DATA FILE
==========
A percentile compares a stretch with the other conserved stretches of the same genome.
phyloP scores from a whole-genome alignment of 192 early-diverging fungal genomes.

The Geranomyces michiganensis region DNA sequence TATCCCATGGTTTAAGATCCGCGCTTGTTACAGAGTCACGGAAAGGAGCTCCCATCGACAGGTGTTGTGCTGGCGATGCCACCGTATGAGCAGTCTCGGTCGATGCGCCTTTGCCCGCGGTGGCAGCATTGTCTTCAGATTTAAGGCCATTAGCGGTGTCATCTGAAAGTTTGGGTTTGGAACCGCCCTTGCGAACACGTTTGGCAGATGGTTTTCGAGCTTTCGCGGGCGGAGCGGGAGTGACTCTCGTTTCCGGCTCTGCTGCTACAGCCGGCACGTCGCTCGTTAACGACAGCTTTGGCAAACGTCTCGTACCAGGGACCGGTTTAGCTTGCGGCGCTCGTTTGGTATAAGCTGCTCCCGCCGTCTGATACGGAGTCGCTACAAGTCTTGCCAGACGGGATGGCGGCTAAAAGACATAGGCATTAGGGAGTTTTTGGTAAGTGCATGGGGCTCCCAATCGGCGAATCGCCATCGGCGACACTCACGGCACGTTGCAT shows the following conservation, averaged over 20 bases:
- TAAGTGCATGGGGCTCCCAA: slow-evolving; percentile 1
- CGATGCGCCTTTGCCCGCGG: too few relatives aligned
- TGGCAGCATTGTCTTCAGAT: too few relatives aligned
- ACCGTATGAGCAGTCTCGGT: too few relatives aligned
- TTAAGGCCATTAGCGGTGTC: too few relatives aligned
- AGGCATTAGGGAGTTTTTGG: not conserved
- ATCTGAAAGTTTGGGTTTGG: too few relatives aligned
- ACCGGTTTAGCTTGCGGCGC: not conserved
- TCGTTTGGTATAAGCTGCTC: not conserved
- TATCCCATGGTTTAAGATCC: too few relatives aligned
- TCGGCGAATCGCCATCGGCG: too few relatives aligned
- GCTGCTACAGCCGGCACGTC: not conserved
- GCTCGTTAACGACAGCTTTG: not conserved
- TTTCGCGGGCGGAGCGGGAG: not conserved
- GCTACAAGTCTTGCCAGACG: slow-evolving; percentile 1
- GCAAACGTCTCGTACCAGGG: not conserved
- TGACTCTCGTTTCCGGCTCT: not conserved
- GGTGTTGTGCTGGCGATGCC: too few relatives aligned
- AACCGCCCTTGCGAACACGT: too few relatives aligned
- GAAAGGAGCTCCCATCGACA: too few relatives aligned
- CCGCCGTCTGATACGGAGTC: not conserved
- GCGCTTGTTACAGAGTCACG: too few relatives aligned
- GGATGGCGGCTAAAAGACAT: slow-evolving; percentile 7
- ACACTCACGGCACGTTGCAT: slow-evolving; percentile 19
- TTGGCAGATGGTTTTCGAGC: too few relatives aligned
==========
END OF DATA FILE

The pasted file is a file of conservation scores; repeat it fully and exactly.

A percentile compares a stretch with the other conserved stretches of the same genome.
phyloP scores from a whole-genome alignment of 192 early-diverging fungal genomes.

The Geranomyces michiganensis region DNA sequence TATCCCATGGTTTAAGATCCGCGCTTGTTACAGAGTCACGGAAAGGAGCTCCCATCGACAGGTGTTGTGCTGGCGATGCCACCGTATGAGCAGTCTCGGTCGATGCGCCTTTGCCCGCGGTGGCAGCATTGTCTTCAGATTTAAGGCCATTAGCGGTGTCATCTGAAAGTTTGGGTTTGGAACCGCCCTTGCGAACACGTTTGGCAGATGGTTTTCGAGCTTTCGCGGGCGGAGCGGGAGTGACTCTCGTTTCCGGCTCTGCTGCTACAGCCGGCACGTCGCTCGTTAACGACAGCTTTGGCAAACGTCTCGTACCAGGGACCGGTTTAGCTTGCGGCGCTCGTTTGGTATAAGCTGCTCCCGCCGTCTGATACGGAGTCGCTACAAGTCTTGCCAGACGGGATGGCGGCTAAAAGACATAGGCATTAGGGAGTTTTTGGTAAGTGCATGGGGCTCCCAATCGGCGAATCGCCATCGGCGACACTCACGGCACGTTGCAT shows the following conservation, averaged over 20 bases:
- TAAGTGCATGGGGCTCCCAA: slow-evolving; percentile 1
- CGATGCGCCTTTGCCCGCGG: too few relatives aligned
- TGGCAGCATTGTCTTCAGAT: too few relatives aligned
- ACCGTATGAGCAGTCTCGGT: too few relatives aligned
- TTAAGGCCATTAGCGGTGTC: too few relatives aligned
- AGGCATTAGGGAGTTTTTGG: not conserved
- ATCTGAAAGTTTGGGTTTGG: too few relatives aligned
- ACCGGTTTAGCTTGCGGCGC: not conserved
- TCGTTTGGTATAAGCTGCTC: not conserved
- TATCCCATGGTTTAAGATCC: too few relatives aligned
- TCGGCGAATCGCCATCGGCG: too few relatives aligned
- GCTGCTACAGCCGGCACGTC: not conserved
- GCTCGTTAACGACAGCTTTG: not conserved
- TTTCGCGGGCGGAGCGGGAG: not conserved
- GCTACAAGTCTTGCCAGACG: slow-evolving; percentile 1
- GCAAACGTCTCGTACCAGGG: not conserved
- TGACTCTCGTTTCCGGCTCT: not conserved
- GGTGTTGTGCTGGCGATGCC: too few relatives aligned
- AACCGCCCTTGCGAACACGT: too few relatives aligned
- GAAAGGAGCTCCCATCGACA: too few relatives aligned
- CCGCCGTCTGATACGGAGTC: not conserved
- GCGCTTGTTACAGAGTCACG: too few relatives aligned
- GGATGGCGGCTAAAAGACAT: slow-evolving; percentile 7
- ACACTCACGGCACGTTGCAT: slow-evolving; percentile 19
- TTGGCAGATGGTTTTCGAGC: too few relatives aligned